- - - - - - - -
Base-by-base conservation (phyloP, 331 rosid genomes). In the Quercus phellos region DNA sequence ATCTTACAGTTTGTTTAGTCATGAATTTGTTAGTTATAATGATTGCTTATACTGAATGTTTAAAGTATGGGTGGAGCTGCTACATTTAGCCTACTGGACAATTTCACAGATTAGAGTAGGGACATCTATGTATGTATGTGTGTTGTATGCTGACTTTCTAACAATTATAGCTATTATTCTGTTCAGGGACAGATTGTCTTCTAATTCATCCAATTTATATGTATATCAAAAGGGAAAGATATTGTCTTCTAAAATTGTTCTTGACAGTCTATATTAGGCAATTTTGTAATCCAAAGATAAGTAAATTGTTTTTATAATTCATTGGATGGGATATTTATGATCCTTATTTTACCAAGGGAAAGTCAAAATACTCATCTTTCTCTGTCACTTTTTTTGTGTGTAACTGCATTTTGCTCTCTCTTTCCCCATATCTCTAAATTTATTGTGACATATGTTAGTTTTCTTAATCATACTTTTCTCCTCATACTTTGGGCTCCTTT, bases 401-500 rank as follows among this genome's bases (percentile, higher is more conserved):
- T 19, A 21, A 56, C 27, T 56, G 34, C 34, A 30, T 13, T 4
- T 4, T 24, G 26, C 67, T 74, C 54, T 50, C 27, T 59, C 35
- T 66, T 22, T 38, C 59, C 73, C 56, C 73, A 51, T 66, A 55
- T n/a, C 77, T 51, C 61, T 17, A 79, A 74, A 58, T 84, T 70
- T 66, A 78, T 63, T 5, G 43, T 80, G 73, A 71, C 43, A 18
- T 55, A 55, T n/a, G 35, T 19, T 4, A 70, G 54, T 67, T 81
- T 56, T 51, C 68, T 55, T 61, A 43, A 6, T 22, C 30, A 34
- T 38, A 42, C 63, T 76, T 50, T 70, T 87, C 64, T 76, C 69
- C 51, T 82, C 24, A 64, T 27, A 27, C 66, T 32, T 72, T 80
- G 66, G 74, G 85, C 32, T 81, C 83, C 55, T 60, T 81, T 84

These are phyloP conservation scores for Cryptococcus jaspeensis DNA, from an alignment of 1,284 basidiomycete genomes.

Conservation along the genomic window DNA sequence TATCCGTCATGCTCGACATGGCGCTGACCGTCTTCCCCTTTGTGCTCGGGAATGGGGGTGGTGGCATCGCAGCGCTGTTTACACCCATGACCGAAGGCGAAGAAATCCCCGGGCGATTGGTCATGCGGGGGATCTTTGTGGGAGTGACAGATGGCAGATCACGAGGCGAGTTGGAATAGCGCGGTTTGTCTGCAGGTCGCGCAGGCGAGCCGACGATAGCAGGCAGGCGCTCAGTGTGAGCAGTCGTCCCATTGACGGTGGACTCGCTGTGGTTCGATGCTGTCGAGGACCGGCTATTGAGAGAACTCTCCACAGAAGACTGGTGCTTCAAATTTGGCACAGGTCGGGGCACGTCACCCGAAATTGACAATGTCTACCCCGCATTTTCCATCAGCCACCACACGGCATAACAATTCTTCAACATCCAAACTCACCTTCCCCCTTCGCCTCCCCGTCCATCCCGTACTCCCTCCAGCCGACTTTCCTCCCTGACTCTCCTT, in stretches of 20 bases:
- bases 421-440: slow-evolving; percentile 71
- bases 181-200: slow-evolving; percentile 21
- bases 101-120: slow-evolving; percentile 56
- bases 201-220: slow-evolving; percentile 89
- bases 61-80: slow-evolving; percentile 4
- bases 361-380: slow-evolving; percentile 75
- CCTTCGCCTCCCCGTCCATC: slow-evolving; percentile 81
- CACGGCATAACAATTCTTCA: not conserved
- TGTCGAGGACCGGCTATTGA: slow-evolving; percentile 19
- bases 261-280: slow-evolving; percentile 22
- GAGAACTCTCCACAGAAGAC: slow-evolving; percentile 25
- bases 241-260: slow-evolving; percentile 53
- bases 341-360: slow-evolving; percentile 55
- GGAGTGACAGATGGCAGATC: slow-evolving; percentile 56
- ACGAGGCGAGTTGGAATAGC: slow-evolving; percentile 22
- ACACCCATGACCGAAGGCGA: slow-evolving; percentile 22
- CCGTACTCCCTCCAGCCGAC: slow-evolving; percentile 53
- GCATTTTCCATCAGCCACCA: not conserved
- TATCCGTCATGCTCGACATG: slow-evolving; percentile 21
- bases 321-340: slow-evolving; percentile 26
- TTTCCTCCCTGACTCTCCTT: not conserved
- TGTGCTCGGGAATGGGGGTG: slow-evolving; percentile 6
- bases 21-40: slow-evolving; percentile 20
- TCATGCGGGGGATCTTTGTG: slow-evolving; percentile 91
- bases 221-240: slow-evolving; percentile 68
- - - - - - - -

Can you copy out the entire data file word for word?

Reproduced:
Base-by-base conservation (phyloP, 331 rosid genomes). In the Quercus phellos region DNA sequence ATCTTACAGTTTGTTTAGTCATGAATTTGTTAGTTATAATGATTGCTTATACTGAATGTTTAAAGTATGGGTGGAGCTGCTACATTTAGCCTACTGGACAATTTCACAGATTAGAGTAGGGACATCTATGTATGTATGTGTGTTGTATGCTGACTTTCTAACAATTATAGCTATTATTCTGTTCAGGGACAGATTGTCTTCTAATTCATCCAATTTATATGTATATCAAAAGGGAAAGATATTGTCTTCTAAAATTGTTCTTGACAGTCTATATTAGGCAATTTTGTAATCCAAAGATAAGTAAATTGTTTTTATAATTCATTGGATGGGATATTTATGATCCTTATTTTACCAAGGGAAAGTCAAAATACTCATCTTTCTCTGTCACTTTTTTTGTGTGTAACTGCATTTTGCTCTCTCTTTCCCCATATCTCTAAATTTATTGTGACATATGTTAGTTTTCTTAATCATACTTTTCTCCTCATACTTTGGGCTCCTTT, bases 401-500 rank as follows among this genome's bases (percentile, higher is more conserved):
- T 19, A 21, A 56, C 27, T 56, G 34, C 34, A 30, T 13, T 4
- T 4, T 24, G 26, C 67, T 74, C 54, T 50, C 27, T 59, C 35
- T 66, T 22, T 38, C 59, C 73, C 56, C 73, A 51, T 66, A 55
- T n/a, C 77, T 51, C 61, T 17, A 79, A 74, A 58, T 84, T 70
- T 66, A 78, T 63, T 5, G 43, T 80, G 73, A 71, C 43, A 18
- T 55, A 55, T n/a, G 35, T 19, T 4, A 70, G 54, T 67, T 81
- T 56, T 51, C 68, T 55, T 61, A 43, A 6, T 22, C 30, A 34
- T 38, A 42, C 63, T 76, T 50, T 70, T 87, C 64, T 76, C 69
- C 51, T 82, C 24, A 64, T 27, A 27, C 66, T 32, T 72, T 80
- G 66, G 74, G 85, C 32, T 81, C 83, C 55, T 60, T 81, T 84

These are phyloP conservation scores for Cryptococcus jaspeensis DNA, from an alignment of 1,284 basidiomycete genomes.

Conservation along the genomic window DNA sequence TATCCGTCATGCTCGACATGGCGCTGACCGTCTTCCCCTTTGTGCTCGGGAATGGGGGTGGTGGCATCGCAGCGCTGTTTACACCCATGACCGAAGGCGAAGAAATCCCCGGGCGATTGGTCATGCGGGGGATCTTTGTGGGAGTGACAGATGGCAGATCACGAGGCGAGTTGGAATAGCGCGGTTTGTCTGCAGGTCGCGCAGGCGAGCCGACGATAGCAGGCAGGCGCTCAGTGTGAGCAGTCGTCCCATTGACGGTGGACTCGCTGTGGTTCGATGCTGTCGAGGACCGGCTATTGAGAGAACTCTCCACAGAAGACTGGTGCTTCAAATTTGGCACAGGTCGGGGCACGTCACCCGAAATTGACAATGTCTACCCCGCATTTTCCATCAGCCACCACACGGCATAACAATTCTTCAACATCCAAACTCACCTTCCCCCTTCGCCTCCCCGTCCATCCCGTACTCCCTCCAGCCGACTTTCCTCCCTGACTCTCCTT, in stretches of 20 bases:
- bases 421-440: slow-evolving; percentile 71
- bases 181-200: slow-evolving; percentile 21
- bases 101-120: slow-evolving; percentile 56
- bases 201-220: slow-evolving; percentile 89
- bases 61-80: slow-evolving; percentile 4
- bases 361-380: slow-evolving; percentile 75
- CCTTCGCCTCCCCGTCCATC: slow-evolving; percentile 81
- CACGGCATAACAATTCTTCA: not conserved
- TGTCGAGGACCGGCTATTGA: slow-evolving; percentile 19
- bases 261-280: slow-evolving; percentile 22
- GAGAACTCTCCACAGAAGAC: slow-evolving; percentile 25
- bases 241-260: slow-evolving; percentile 53
- bases 341-360: slow-evolving; percentile 55
- GGAGTGACAGATGGCAGATC: slow-evolving; percentile 56
- ACGAGGCGAGTTGGAATAGC: slow-evolving; percentile 22
- ACACCCATGACCGAAGGCGA: slow-evolving; percentile 22
- CCGTACTCCCTCCAGCCGAC: slow-evolving; percentile 53
- GCATTTTCCATCAGCCACCA: not conserved
- TATCCGTCATGCTCGACATG: slow-evolving; percentile 21
- bases 321-340: slow-evolving; percentile 26
- TTTCCTCCCTGACTCTCCTT: not conserved
- TGTGCTCGGGAATGGGGGTG: slow-evolving; percentile 6
- bases 21-40: slow-evolving; percentile 20
- TCATGCGGGGGATCTTTGTG: slow-evolving; percentile 91
- bases 221-240: slow-evolving; percentile 68